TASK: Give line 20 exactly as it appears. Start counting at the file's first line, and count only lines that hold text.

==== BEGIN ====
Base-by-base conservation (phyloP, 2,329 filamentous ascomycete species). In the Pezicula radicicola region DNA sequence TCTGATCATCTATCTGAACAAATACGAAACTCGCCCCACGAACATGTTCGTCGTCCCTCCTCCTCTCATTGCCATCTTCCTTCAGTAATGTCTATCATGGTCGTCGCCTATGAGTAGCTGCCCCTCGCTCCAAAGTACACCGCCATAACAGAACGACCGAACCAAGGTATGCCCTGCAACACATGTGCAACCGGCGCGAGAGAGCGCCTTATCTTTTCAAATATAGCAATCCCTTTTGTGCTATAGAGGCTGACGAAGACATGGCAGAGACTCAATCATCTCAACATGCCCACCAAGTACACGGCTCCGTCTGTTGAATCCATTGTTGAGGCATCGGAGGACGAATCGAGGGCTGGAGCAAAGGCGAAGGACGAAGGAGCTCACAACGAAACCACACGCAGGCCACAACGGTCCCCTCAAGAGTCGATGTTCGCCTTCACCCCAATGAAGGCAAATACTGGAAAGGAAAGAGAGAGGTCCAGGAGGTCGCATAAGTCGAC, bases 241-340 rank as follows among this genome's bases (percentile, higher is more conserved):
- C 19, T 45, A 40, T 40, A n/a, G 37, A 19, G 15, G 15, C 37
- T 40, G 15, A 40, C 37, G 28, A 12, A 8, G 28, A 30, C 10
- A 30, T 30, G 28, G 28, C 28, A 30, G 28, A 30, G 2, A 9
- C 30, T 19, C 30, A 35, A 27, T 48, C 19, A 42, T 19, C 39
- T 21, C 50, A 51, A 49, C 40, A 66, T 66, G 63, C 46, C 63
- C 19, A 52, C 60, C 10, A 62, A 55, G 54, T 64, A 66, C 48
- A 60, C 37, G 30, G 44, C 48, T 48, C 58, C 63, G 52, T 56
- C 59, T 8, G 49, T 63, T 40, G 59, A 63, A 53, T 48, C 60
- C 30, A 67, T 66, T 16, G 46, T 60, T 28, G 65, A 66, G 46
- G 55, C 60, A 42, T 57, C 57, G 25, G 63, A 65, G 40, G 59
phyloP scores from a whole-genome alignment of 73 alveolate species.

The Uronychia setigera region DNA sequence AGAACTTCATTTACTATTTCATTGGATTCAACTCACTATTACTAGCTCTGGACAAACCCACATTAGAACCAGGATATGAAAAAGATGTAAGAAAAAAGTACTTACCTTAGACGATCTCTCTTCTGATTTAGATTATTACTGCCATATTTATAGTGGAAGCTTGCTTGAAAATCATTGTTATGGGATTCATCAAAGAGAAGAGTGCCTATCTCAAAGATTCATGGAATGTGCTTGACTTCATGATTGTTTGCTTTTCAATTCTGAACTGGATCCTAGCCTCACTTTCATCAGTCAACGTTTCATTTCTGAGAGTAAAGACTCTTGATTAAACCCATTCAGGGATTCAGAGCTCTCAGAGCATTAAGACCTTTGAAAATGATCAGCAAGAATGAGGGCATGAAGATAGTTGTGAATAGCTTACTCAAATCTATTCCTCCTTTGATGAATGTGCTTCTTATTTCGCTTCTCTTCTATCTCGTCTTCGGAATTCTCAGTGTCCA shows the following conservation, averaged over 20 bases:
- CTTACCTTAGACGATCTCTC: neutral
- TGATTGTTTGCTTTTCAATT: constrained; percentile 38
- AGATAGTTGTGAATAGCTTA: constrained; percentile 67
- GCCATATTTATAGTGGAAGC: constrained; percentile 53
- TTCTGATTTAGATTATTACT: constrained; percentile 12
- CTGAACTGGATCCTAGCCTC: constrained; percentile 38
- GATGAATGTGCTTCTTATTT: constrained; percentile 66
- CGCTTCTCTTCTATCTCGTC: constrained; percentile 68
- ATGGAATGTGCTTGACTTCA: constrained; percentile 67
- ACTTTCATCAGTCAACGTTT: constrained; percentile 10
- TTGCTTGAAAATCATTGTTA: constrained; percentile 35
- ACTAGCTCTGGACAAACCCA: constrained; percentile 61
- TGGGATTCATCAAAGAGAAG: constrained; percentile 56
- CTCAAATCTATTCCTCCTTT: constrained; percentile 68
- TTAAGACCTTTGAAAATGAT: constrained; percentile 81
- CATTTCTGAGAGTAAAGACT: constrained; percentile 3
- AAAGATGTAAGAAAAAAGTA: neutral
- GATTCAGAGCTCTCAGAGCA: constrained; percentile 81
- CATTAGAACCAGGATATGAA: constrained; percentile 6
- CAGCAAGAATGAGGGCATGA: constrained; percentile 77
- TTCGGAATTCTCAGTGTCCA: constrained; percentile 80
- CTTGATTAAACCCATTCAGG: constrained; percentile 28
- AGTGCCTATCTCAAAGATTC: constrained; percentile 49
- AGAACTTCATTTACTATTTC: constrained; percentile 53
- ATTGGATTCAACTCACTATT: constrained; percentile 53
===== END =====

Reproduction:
- GATGAATGTGCTTCTTATTT: constrained; percentile 66